Vacation and Second Homes
Many Canadians own vacation homes, such as cottages, in addition to their primary residence. To buy these second homes, a mortgage is often necessary. Vacation property mortgages are very similar to primary home mortgages but there are some differences worth knowing about.
From the perspective of a lender, not all vacation properties are the same. Many divide vacation properties into two categories: Those that can be accessed year-round and have a solid physical foundation, and properties that aren’t accessible or used year-round and have a weaker structure. An example of the former kind would be a cottage used in every season, whereas the latter is typified by a cabin in the woods only used during the summer and fall.
Here’s why the difference matters. Lenders will extend mortgages to year-round vacation properties in much the same way they grant mortgages to primary residences. As such, you can choose between a fixed- or variable-rate mortgage at competitive rates. The down payment will also be similar to a primary residence.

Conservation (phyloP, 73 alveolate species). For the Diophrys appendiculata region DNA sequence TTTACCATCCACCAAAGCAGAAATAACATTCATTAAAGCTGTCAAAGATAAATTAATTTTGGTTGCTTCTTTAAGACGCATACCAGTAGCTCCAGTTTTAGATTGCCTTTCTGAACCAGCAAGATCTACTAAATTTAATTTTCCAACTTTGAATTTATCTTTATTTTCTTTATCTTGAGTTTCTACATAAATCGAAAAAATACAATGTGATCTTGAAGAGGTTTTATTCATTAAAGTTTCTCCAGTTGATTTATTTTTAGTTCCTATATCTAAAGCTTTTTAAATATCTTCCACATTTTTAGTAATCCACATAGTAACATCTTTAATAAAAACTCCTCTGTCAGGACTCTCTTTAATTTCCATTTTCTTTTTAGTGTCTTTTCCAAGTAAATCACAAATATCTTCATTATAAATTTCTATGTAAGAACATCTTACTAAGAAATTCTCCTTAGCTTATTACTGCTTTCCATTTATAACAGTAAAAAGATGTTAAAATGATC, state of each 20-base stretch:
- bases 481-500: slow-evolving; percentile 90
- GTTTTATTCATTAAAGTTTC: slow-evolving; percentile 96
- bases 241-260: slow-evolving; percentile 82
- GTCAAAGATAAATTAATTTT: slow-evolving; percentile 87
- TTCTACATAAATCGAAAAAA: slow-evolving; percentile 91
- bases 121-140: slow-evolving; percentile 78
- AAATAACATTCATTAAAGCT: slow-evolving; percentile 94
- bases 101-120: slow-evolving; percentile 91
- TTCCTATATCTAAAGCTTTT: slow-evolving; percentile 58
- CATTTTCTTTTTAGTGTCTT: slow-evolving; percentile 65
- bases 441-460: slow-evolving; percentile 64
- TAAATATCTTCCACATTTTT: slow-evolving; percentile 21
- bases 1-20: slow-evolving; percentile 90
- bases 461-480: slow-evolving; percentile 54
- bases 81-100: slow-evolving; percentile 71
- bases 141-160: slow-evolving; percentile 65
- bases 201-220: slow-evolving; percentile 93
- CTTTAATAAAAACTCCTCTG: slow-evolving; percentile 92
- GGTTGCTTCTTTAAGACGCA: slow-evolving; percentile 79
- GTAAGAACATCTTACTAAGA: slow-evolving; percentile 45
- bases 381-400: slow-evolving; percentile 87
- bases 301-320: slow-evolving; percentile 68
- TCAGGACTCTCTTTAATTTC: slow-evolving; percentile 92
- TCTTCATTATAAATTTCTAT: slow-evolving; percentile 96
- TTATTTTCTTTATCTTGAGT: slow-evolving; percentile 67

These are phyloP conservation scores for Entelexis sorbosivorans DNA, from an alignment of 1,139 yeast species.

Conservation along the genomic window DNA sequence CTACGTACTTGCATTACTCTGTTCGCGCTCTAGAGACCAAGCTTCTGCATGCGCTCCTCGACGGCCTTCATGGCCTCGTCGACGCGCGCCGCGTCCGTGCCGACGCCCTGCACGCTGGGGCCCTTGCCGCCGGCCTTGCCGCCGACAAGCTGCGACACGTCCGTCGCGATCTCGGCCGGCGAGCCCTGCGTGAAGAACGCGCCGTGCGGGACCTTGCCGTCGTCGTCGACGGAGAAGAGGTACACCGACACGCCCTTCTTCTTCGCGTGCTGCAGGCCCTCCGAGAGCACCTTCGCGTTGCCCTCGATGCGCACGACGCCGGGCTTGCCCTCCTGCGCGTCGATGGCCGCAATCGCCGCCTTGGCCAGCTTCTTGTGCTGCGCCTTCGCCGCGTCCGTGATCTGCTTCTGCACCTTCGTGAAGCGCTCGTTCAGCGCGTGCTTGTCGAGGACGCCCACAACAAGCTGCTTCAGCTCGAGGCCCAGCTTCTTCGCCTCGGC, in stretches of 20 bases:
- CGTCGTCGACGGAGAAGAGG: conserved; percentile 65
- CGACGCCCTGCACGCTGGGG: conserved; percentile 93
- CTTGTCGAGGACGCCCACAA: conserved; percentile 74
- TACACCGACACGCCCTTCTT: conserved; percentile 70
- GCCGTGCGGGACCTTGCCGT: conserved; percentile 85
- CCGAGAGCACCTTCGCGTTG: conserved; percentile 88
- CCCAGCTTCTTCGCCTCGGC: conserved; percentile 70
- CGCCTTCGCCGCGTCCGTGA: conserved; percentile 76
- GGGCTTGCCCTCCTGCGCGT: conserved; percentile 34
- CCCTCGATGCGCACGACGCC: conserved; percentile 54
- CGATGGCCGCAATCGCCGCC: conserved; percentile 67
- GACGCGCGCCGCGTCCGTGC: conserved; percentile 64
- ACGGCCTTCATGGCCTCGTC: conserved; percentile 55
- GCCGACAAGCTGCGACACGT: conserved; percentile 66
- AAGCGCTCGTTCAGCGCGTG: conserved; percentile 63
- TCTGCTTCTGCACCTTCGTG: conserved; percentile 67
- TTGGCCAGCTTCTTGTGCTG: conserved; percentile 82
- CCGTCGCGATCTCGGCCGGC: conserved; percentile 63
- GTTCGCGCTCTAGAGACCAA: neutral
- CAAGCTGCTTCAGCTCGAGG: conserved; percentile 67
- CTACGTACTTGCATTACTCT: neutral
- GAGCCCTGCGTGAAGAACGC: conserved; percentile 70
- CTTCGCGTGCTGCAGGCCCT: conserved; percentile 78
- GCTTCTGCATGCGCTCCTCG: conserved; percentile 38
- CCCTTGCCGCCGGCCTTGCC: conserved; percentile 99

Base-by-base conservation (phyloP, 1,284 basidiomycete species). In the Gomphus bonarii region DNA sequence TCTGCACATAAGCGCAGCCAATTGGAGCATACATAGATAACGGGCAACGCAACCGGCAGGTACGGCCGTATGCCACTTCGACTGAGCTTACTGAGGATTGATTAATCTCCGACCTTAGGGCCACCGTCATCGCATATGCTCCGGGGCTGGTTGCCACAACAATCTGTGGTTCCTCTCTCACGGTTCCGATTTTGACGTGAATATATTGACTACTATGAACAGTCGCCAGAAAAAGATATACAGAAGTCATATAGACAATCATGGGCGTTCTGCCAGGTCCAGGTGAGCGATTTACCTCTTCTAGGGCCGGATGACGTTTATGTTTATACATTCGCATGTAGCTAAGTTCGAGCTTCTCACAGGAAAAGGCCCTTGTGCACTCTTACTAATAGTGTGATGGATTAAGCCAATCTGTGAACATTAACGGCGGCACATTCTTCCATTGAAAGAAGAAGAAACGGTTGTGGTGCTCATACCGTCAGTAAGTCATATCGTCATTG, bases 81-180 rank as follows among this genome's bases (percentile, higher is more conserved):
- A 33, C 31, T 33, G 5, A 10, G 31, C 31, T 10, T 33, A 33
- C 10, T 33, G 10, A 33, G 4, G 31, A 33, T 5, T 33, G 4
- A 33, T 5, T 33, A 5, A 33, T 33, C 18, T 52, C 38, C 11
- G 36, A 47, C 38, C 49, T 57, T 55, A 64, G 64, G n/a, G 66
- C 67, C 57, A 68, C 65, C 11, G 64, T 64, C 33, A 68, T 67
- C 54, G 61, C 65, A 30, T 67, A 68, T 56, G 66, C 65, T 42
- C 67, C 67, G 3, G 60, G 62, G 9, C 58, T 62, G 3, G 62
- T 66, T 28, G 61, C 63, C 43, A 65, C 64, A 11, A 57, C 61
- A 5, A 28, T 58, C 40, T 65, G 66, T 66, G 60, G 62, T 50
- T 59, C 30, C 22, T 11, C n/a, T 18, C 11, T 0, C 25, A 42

If you want to buy a vacation property that falls into the other category, however, the interest rate will be higher and the bank will stipulate a much higher down payment (35%, for example). These stringent requirements are based on the lender’s reasoning that the property cannot be re-sold as easily as a more accessible, sturdy secondary home.
Importantly, the big banks often refuse to grant mortgages to the second kind of vacation property, although smaller, alternative lenders will sometimes fill this void.
The government’s mortgage insurer, the Canada Mortgage and Housing Corporation (CMHC), no longer provides insurance for second homes/vacation properties. That said, the two private lenders, Genworth Canada and Canada Guaranty, do (although Canada Guaranty does not finance riskier vacation properties).
Financing a vacation home
Given that mortgages for vacation homes are more onerous than for primary residences, some people choose to refinance their main home in order to buy a vacation property. At one level, this makes sense, because the interest rate and terms and conditions will be more favourable.
But if you’re thinking of going this route, it’s important to not overstretch yourself financially. Taking equity out of your current home to buy another one may seem like a good idea, but you may be taking on more debt than you can reasonably carry.